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Friday, April 09, 2010

Little parcels of goodness

My latest plan is to make more packed lunches, but the Man says he rebels against the Tyranny of the Sandwich.
So instead of buying lovely bread and expensive cheese or salami, I concentrate on thinking of other ways to get food to work without it getting all over my notebook or going undesirably cold.
This is not the first time someone has faced this problem, as you will realise if you consider the fact that almost every culture has developed some version of a pasty, a parcel of dough containing a filling.
I decided to experiment with the Mexican version, the empanada. The main distinction, as far as I can tell, is that the pastry dough usually seems to have some acid in it, vinegar or lemon juice, and the parcels are covered in egg wash to make them shinily golden.

6 oz self-raising flour
pinch of salt
4 oz butter (or some combination of butter and lard)
juice of half a lemon
3 fl oz cold water

Sift the flour and salt together and cut in the fat till you have the traditional pea-shaped lumps. Add the lemon juice and enough water to pull it together as a soft dough, then cover in cling film and leave in the fridge for an hour. (Or more).

In the meantime, make a filling. I fried some bacon lardons, then added a large leek, lots of mushrooms and a red chilli. When everything was soft, I threw in some fresh thyme and about 150g of ricotta that I happened to have in the fridge. When the filling looks yummy, leave it to cool.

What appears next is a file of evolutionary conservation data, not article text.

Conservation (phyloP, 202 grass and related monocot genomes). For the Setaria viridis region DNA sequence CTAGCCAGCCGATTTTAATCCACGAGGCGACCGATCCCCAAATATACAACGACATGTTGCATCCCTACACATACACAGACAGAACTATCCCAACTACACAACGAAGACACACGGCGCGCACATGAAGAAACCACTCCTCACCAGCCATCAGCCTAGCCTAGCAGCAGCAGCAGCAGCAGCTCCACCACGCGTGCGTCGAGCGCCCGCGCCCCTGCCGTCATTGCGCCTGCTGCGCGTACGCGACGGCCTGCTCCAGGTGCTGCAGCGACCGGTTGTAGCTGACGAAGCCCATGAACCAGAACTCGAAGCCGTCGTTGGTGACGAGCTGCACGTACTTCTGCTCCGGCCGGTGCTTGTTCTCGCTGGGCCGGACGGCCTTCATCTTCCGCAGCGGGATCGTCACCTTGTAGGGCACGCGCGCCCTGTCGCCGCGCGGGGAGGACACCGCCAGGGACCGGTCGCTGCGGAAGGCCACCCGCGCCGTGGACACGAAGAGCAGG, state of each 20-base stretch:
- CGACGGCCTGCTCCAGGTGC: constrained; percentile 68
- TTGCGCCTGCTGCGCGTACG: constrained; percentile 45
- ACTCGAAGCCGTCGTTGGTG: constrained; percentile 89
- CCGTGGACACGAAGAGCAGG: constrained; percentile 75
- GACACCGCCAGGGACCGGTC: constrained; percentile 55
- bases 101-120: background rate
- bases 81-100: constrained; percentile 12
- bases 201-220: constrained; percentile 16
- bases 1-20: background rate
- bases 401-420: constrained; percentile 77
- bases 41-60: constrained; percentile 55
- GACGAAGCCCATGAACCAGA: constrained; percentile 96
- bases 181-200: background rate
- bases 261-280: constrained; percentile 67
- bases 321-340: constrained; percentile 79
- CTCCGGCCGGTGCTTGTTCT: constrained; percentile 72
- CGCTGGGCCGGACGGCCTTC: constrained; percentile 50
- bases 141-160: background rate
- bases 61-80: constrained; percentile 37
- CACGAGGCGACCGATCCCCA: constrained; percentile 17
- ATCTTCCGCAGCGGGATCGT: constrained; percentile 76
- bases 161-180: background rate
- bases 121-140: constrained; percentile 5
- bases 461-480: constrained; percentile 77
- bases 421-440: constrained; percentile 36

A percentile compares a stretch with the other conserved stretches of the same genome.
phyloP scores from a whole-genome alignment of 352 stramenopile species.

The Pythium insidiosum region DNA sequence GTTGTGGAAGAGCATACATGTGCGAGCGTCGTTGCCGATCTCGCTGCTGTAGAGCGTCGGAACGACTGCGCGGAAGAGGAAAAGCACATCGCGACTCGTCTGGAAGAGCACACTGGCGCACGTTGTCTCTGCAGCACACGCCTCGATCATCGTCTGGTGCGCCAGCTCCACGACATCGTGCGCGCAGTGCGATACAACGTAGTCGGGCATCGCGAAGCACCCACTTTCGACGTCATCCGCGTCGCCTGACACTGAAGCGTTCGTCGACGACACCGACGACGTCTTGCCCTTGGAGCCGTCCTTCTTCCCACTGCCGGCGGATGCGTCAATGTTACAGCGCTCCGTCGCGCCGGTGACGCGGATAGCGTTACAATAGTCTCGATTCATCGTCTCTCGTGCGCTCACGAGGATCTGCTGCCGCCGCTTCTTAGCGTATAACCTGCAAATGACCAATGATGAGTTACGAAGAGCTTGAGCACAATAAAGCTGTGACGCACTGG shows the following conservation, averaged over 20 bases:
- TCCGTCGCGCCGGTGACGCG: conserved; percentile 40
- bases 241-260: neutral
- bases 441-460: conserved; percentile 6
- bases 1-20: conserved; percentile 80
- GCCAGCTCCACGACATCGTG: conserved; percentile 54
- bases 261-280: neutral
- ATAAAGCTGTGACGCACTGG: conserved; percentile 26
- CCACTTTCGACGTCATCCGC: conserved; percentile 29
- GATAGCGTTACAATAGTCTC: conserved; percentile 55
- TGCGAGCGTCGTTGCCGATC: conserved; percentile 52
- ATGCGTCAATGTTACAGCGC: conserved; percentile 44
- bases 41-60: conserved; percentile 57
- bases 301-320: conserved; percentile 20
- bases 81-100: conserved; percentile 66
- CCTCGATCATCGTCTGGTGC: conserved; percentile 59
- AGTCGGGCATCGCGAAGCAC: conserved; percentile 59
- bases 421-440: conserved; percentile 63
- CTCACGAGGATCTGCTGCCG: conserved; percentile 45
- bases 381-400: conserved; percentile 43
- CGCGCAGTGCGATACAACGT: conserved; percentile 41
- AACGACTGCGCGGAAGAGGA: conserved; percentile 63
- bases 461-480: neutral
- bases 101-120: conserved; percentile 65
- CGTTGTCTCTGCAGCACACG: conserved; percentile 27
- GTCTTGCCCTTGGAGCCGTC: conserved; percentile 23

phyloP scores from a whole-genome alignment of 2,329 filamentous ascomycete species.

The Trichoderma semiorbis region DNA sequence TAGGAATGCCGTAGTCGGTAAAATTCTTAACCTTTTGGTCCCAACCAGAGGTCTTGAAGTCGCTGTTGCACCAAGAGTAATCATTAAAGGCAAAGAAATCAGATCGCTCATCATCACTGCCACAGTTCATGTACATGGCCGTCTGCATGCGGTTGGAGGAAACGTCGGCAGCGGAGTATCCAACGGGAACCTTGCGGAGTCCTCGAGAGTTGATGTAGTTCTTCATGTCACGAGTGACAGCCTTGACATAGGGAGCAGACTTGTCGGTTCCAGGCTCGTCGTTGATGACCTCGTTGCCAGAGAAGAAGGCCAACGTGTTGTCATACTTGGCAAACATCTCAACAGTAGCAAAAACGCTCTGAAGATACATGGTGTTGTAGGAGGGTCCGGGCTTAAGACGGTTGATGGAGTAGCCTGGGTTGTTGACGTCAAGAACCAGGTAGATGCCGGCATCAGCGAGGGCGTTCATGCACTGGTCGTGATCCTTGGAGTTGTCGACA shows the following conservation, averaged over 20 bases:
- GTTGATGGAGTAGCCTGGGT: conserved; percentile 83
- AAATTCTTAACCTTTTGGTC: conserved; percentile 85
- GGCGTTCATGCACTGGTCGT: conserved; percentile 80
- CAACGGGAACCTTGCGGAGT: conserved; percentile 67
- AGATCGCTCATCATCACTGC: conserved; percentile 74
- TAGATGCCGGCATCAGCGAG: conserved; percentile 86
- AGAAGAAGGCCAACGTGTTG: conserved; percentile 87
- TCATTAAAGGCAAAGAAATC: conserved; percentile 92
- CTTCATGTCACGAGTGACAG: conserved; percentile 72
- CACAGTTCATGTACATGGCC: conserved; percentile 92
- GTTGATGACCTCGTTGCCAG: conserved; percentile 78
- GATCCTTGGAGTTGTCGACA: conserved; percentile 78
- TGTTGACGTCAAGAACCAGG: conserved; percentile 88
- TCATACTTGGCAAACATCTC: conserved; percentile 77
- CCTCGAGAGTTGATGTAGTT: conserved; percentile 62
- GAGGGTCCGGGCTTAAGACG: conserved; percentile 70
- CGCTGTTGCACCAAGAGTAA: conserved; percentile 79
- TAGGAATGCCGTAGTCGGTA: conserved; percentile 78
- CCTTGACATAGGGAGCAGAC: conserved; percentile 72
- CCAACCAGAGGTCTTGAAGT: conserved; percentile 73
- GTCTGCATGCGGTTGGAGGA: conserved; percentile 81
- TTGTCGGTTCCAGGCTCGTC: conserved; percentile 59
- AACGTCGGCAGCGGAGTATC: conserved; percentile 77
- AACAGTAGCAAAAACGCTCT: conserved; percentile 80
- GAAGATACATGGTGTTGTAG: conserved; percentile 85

Next, while the oven is heating to 220 C (gas mark 7) roll out the dough. This is enough for six official 6 inch rounds, plus one scrunched together from scraps. I found it made life simpler to divide the dough in two, roll out each half to big enough to cut out two rounds (using a cereal bowl), then roll out the scraps from both halves for one more rectangle big enough to make two circles.

Have a beaten egg standing ready to paint on the empanadas. Each circle gets a dollop of filling - two tablespoons-full, my recipe said - then the border of one half is painted with egg. Fold the other half over onto the wet edge and crimp it down with the tines of a fork.

Finally paint all the empanadas generously with egg and put them in the oven for around 15 minutes or until they are beautifully golden brown. Leave on a wire rack to cool for a while - this is an important step if you value the skin on the roof of your mouth - and enjoy.

1 comment:

Anonymous said...

I'd really like to have these in my lunchbox!